JACKSON — Brandon Joseph Rhode, convicted of the 1998 deaths of three Jones County family members, was executed by lethal injection Monday night.
Rhode, 31, declined the opportunity to make a final statement, either in the death chamber or in the hours before his death. He also declined a last prayer.
Fourteen minutes passed between when the order for Rhode’s death was read aloud at 10:02 p.m. and when he was declared dead at 10:16 p.m. It took medical staff 30 minutes to insert the needles into him, a witness said. Medical staff attempted to find veins in both of Rhode’s arms, feet and hands before inserting one needle in a vein between his thumb and first finger on his right hand. A second needle was inserted in a port created for IVs in the left side of his neck during a recent hospital visit following a suicide attempt.
Before the injection of lethal drugs, Rhode moved his head and looked around. He glanced several times toward the witnesses to his death who sat in a room separated by a glass window. At one point, he moved his head, making the bandage on his neck from the suicide attempt visible.
Rhode attempted suicide last week by using a disposable razor to slash his neck and elbows. He was taken to a hospital for treatment.
In his final moments, Rhode seemed to nod his head and then his head came to rest slightly facing his right side. About 10 minutes after the death order was read aloud, two doctors examined Rhode’s body to confirm his death.
He was executed at the Georgia Diagnostic and Classification Prison near Jackson following three postponements, including two stays of execution ordered by the Georgia Supreme Court.
The state’s high court denied a stay to Rhode on Monday afternoon, as well as two separate requests for appeal, clearing the way for his execution.
His attorneys applied Monday afternoon to the U.S. Supreme Court for a stay of execution. The court turned down the request about 8 p.m.
Rhode visited with three family members, a paralegal and a member of the clergy Monday afternoon. He got a physical at 3 p.m. and didn’t request a special last meal, but ate a chili dog, potato rounds, coleslaw, a slice of cake and fruit punch.
Rhode and his accomplice, Daniel Lucas, also 31, were sentenced in 2000 to die for their roles in the killing of 11-year-old Bryan Moss, 15-year-old Kristin Moss and their father, 37-year-old Stephen Moss, during a burglary at the family’s Griswoldville Road home April 23, 1998.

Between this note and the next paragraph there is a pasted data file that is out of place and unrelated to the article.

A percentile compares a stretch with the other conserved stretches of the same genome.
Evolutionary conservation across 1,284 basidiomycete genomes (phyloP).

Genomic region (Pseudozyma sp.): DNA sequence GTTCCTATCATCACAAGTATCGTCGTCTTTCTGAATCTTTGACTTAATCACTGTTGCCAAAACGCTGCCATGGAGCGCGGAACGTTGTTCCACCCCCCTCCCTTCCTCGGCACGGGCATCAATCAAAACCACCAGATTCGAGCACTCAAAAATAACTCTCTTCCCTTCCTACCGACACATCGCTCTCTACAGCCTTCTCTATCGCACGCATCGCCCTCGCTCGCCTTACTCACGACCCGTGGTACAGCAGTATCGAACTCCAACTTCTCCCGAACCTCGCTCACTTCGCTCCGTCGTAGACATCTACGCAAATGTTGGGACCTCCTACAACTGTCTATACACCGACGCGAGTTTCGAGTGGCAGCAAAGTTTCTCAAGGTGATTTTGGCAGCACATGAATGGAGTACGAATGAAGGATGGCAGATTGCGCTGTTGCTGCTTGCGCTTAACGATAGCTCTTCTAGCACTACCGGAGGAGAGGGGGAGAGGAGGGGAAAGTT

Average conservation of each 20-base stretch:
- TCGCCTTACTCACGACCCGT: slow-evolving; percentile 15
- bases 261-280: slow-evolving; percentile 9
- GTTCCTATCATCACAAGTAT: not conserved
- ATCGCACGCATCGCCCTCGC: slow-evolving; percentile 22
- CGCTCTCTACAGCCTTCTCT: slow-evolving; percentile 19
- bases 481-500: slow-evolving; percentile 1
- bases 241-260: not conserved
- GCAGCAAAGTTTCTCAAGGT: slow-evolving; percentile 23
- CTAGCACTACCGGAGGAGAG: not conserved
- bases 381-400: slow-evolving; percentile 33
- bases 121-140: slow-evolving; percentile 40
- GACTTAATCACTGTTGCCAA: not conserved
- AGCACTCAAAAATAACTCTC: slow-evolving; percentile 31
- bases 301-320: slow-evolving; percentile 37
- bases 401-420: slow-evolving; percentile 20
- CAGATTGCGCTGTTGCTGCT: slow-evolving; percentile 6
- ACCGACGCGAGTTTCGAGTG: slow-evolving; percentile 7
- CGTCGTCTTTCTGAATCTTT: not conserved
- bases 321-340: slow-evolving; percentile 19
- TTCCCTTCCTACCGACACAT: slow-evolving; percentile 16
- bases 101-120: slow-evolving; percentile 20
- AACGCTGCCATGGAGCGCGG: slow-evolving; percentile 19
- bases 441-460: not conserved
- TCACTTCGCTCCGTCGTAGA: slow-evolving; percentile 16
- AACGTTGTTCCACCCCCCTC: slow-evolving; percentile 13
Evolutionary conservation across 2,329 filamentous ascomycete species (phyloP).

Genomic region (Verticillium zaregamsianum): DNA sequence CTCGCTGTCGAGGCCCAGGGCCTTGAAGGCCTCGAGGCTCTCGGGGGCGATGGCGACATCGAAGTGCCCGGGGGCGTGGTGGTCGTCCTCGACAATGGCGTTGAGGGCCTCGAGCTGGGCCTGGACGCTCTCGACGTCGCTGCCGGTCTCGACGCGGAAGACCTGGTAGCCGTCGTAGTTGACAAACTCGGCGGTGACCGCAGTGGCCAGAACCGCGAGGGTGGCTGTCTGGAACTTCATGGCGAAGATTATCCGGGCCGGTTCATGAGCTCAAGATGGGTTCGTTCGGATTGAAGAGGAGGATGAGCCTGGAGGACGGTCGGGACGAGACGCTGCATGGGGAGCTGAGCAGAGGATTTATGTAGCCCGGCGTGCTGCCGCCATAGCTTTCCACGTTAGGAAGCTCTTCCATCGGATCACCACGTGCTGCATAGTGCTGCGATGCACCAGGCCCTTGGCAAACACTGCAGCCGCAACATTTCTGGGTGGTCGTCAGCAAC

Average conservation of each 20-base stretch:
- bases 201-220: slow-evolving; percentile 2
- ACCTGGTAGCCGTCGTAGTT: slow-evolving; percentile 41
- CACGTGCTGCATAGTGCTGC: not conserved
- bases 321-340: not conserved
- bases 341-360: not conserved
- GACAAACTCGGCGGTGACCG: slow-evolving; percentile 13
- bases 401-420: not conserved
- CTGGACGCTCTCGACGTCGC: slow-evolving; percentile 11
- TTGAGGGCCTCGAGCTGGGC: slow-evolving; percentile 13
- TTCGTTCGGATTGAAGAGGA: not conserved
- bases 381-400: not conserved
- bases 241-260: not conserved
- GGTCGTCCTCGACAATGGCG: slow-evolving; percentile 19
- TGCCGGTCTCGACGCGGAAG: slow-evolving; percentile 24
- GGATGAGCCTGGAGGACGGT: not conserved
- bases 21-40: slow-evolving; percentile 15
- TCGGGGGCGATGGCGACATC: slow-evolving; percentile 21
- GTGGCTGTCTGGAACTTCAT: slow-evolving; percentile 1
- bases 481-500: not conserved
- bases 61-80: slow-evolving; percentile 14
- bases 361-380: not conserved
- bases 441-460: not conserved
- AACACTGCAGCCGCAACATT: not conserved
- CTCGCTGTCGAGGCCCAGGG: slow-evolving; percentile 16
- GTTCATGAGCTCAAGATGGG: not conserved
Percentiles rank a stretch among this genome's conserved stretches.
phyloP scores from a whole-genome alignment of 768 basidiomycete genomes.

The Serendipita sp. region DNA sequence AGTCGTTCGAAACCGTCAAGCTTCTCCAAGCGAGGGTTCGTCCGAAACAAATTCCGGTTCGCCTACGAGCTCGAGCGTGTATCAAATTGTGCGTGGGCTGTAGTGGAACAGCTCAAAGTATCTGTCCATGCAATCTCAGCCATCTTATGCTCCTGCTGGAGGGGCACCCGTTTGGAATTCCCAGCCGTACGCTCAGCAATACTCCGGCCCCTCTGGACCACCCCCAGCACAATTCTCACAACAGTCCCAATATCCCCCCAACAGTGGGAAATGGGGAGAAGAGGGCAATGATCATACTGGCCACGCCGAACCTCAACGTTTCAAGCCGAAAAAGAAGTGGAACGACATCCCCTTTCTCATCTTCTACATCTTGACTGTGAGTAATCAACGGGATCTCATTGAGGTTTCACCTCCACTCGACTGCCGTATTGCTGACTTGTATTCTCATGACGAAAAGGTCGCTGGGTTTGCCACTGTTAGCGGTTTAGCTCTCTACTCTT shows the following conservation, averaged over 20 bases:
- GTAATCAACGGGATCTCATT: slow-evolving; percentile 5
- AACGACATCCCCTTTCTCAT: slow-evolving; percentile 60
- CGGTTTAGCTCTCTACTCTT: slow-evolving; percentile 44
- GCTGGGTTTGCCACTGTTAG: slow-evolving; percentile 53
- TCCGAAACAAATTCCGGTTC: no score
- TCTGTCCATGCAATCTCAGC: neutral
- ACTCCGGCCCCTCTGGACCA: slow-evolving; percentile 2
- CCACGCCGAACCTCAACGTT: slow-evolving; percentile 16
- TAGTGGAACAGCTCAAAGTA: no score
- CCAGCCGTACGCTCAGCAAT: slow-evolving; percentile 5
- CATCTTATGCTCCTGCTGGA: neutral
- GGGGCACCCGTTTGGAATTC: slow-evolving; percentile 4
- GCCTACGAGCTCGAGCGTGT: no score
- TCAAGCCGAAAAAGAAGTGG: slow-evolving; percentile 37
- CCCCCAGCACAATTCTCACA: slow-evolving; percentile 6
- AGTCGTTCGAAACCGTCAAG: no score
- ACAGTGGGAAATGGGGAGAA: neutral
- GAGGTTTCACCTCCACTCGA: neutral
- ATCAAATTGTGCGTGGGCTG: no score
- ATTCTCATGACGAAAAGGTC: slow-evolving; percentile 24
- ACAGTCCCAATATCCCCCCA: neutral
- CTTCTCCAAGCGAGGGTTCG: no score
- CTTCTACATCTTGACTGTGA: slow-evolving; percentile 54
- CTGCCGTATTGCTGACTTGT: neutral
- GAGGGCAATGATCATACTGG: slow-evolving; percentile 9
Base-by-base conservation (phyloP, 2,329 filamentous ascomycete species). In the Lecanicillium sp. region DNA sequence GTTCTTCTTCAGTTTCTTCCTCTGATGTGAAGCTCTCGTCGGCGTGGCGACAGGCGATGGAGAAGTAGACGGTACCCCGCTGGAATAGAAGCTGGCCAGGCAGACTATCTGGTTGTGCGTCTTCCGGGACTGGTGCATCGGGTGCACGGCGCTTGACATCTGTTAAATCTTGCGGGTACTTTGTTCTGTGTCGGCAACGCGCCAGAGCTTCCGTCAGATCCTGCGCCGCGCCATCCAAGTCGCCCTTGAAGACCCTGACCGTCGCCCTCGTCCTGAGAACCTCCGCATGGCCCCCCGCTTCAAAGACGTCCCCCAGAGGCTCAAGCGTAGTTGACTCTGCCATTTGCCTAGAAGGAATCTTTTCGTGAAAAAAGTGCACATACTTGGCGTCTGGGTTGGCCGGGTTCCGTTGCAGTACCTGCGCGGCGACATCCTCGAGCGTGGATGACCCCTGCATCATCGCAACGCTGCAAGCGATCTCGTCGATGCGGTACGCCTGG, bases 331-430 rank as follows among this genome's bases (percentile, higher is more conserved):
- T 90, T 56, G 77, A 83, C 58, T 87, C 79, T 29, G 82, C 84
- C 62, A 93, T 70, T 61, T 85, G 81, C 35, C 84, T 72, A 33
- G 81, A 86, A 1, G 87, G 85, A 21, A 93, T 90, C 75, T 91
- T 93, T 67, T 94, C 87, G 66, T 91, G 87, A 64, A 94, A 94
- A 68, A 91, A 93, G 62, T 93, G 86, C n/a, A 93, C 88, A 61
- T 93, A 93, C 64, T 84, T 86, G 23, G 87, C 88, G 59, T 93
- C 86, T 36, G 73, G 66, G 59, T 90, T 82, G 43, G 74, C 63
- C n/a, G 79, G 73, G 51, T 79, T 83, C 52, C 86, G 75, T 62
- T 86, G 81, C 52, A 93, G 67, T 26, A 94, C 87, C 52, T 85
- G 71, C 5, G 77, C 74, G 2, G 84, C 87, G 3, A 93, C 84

Rhode and Lucas were both teenagers at the time of the slayings.
Gerri Ann Moss arrived home from work to find that her children and husband had been shot and killed as they returned home, one at a time, from school and work.
The first stay of execution for Rhode was issued Sept. 21 after Rhode’s suicide attempt. In response, the court stopped the scheduled Sept. 21 execution to allow Rhode’s attorneys time to challenge his mental competency for execution.
His attorney, Brian Kammer, had argued that the execution should be delayed until judges could evaluate whether Rhode was competent to be executed.
On Friday, Superior Court Judge Thomas Wilson ruled that Rhode’s attorney had not sufficiently shown that the prisoner’s competency was at issue in the case.
The Georgia Supreme Court voted 6-1 Friday to stop Rhode’s execution a second time until Monday at 4 p.m. The Department of Corrections set his execution time for 7 p.m. Monday.
Rhode’s attorneys filed several motions Friday for the justices’ consideration, including an emergency motion for a stay “in order to allow meaningful appeal.”
The first stay of execution expired Thursday afternoon, and Rhode was scheduled to be put to death at 9 a.m. Friday, but that time was pushed back to 7 p.m. before the court’s most recent stay.
Rhode had been kept in a restraining chair to prevent him from pulling out the sutures on his neck or causing other harm to himself, a state attorney said.
Rhode is the 48th man put to death in Georgia since the U.S. Supreme Court reinstated the death penalty in 1973 and the 25th inmate to die by lethal injection, according to the Department of Corrections.
Lucas’ case remains under appeal.
Information from The Associated Press was included in this report.